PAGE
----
As noted in “The Very Long Tail of Search,” 25 percent of all Google searches are unique. And there are thousands of random keyword combinations that aren’t likely to show up in keyword research tools. However, all these long-tail terms can add up to a truly significant amount of traffic to your Web site. What optimization tactics can you use to draw those searchers to your pages?
Create New Pages
The potential of the long tail is most easily realized with large sites. The more pages you have, the more terms for which you can optimize.
Don’t hesitate to create new pages tailored to harvesting long-tail traffic. But remember, they must be good, useful pages for your visitors. You need to decide for yourself how much traffic makes publishing a new page worthwhile. The number of visitors you generally average and your conversion rate can help you determine at what point a new page becomes a good investment.
Create new, well-optimized pages focused on services, products, brands, service areas, and the like on which you can list many long-tail terms.
If you have multiple brick-and-mortar locations, write a separate page for each one. Make certain the page prominently displays the location’s correct physical address, including the Zip Code, and the local phone number with area code. Doing so will tie the keyword-rich content on the page with a place.
Driving directions and maps are incredibly useful to visitors. Many location terms can be included on a page describing where you are and how to get there. Write about what is nearby you to associate your location with other terms and to help humans find you. For example:
- Across the street from the Crossroads Mall.
- Two miles north of Aspen on Highway 82.
- Take I-70, exit 116, and turn left onto West Glenwood.
Consider using a WordPress blog on your site. WordPress makes it a breeze to create new content, even for nontechies. Blogs are found by spiders quickly and, with the right plug-ins, optimization becomes relatively easy.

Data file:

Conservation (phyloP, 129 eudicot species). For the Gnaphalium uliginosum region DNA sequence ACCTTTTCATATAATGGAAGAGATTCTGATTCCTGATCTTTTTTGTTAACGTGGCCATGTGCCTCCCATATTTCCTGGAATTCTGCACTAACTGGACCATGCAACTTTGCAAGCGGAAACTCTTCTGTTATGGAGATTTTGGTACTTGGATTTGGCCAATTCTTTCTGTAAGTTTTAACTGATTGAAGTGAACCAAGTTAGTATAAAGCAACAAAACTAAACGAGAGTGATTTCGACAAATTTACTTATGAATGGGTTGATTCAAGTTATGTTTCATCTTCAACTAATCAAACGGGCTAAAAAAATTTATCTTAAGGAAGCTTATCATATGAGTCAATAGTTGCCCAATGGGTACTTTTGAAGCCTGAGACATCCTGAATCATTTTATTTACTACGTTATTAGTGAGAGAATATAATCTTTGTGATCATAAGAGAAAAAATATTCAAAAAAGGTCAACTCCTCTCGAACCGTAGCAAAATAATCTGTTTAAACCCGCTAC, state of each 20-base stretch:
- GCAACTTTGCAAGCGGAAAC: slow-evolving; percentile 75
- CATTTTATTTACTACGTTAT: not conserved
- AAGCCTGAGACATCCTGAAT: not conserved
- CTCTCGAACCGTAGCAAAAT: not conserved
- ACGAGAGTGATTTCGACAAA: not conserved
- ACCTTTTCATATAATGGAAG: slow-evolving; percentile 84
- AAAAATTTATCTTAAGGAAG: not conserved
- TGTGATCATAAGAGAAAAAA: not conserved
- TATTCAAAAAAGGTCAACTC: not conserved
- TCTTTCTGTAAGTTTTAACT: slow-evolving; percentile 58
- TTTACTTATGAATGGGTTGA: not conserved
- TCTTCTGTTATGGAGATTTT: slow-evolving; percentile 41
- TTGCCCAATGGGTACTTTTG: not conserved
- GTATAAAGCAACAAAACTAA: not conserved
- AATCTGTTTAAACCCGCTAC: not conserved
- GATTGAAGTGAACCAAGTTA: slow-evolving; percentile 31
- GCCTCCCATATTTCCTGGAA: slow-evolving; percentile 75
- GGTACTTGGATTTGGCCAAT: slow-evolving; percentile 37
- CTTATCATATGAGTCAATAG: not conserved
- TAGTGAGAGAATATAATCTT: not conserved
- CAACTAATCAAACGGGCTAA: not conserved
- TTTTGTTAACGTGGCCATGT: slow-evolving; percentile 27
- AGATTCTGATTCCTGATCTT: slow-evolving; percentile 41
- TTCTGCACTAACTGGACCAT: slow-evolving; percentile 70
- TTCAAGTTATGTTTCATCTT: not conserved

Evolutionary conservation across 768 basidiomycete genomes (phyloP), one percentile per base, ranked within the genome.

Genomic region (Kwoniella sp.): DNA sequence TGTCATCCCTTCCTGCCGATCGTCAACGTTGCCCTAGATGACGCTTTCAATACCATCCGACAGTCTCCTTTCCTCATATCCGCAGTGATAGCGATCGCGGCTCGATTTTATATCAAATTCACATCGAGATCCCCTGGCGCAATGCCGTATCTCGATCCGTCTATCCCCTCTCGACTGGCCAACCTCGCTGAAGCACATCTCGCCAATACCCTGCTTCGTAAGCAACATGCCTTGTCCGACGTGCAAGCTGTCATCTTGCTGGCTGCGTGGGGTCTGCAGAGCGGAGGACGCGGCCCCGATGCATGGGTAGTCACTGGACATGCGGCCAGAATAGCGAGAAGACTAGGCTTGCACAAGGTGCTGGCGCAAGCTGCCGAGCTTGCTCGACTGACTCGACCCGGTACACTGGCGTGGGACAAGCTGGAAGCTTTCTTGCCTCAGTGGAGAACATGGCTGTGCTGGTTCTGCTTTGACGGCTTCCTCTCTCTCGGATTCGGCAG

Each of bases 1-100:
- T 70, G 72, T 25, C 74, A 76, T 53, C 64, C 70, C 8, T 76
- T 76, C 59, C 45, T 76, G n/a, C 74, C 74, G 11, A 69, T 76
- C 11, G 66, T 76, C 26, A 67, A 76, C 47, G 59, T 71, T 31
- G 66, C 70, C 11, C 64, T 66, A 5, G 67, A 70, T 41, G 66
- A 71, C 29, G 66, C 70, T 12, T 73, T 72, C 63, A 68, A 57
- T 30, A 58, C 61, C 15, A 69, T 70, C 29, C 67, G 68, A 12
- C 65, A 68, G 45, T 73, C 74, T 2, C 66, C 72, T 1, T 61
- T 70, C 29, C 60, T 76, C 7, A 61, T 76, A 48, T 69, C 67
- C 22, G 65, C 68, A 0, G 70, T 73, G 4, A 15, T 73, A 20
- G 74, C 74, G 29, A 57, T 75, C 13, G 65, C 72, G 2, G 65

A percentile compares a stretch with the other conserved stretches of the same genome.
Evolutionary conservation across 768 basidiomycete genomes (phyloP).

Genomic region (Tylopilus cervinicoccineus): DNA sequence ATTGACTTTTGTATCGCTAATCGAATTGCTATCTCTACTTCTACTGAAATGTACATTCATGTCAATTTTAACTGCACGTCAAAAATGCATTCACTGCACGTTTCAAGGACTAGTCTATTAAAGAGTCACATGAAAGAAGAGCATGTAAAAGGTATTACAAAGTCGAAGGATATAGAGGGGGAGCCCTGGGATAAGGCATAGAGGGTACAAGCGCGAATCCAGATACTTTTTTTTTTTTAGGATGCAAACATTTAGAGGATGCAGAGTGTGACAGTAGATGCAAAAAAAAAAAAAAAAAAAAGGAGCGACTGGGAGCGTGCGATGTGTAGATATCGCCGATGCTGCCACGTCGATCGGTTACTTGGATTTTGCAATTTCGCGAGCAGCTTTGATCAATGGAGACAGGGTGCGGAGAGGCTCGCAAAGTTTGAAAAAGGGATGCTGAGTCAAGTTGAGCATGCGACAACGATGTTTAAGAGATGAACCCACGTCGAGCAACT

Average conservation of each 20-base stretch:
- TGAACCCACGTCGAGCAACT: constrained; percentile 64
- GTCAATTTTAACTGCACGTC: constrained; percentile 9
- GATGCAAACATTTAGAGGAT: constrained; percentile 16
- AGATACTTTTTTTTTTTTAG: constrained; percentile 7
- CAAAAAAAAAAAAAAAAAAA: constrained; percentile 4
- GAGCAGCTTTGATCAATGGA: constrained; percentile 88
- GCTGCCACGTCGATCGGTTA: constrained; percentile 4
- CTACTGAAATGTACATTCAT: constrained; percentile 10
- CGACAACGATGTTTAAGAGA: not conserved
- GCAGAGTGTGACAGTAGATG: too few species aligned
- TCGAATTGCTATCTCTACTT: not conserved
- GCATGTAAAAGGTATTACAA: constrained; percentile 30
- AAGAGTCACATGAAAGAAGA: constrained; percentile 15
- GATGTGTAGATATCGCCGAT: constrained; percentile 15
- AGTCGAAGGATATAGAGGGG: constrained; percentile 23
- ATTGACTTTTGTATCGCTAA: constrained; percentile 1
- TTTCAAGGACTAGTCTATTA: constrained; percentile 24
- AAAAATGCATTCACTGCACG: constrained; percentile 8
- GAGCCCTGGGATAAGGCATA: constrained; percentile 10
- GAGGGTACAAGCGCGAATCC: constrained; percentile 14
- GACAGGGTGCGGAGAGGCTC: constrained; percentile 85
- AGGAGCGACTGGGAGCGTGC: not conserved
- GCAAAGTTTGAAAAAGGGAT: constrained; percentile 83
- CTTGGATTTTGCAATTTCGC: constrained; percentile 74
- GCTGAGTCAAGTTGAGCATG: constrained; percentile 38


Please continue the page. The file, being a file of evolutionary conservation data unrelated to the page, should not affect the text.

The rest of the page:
Optimize Existing Pages
We all have pages on our sites that don’t bring any search traffic at all. Use your analytics program to discover them. Rework them to rank for long-tail terms, and you’ll at least draw some new traffic with them.
If you find a less competitive term through your analytics program or log files that’s converting, think about either optimizing a page for that term or creating a new page to optimize for it and its variations. By publishing a really effective landing page, you should be able to gain even more conversions from those searchers.
It’s quick and easy to place a noncompetitive term or two on a relevant page that already has good PR and ranks for a related term. To be a little more aggressive, add the term to the page title as well.
When writing or rewriting page text, be sure to use synonyms and terms related to the main phrases you for which you are optimizing. For example, don’t just repeatedly say “car wash.” Instead, talk about autos, automobiles, trucks, vans, passenger vehicles, SUVs, and company fleets. Mention upholstery, wheels, chrome, undercarriage, finish. Then, describe services like detailing, shining, waxing, carpet cleaning, deodorizing, vacuuming, and stain and scratch removal. When Google sees all these terms on a page, it’s simple for it to tell what the page is about. It also helps humans learn about all the things you can do to help solve their problems.
Be sure to link to your new and optimized pages from other good pages on your site (and your site map, of course) using the keyword term for which you are optimizing.
Local/Social Web Site Tactics
Use long-tail terms in the descriptions you write about your business on local and social Web sites, like Google Maps, Citysearch, Superpages, and Yelp. Use as many characters as you’re allowed, but break the content up into easily readable chunks so it doesn’t look too daunting to readers.
If you can tag your listing, use as many as tags as allowed. Your Google Maps Local Business Listing has an “attributes” feature, which allows you to create your own categories and populate them with plenty of relevant long-tail terms. Not many businesses are using these yet, so get on board now to gain an advantage.
Many long-tail terms are contained in consumer-generated content. Encourage happy customers to leave reviews of your business on local and social sites. Then leverage this content by putting some of it on your Web site. This type of content is very appealing to your visitors and will help to build their trust in you.
Try some of these tactics for optimizing for local search’s long tail. Because these terms are less competitive than high-volume phrases, you should soon begin seeing new visitors coming to your Web site from a wide variety of long-tail searches.
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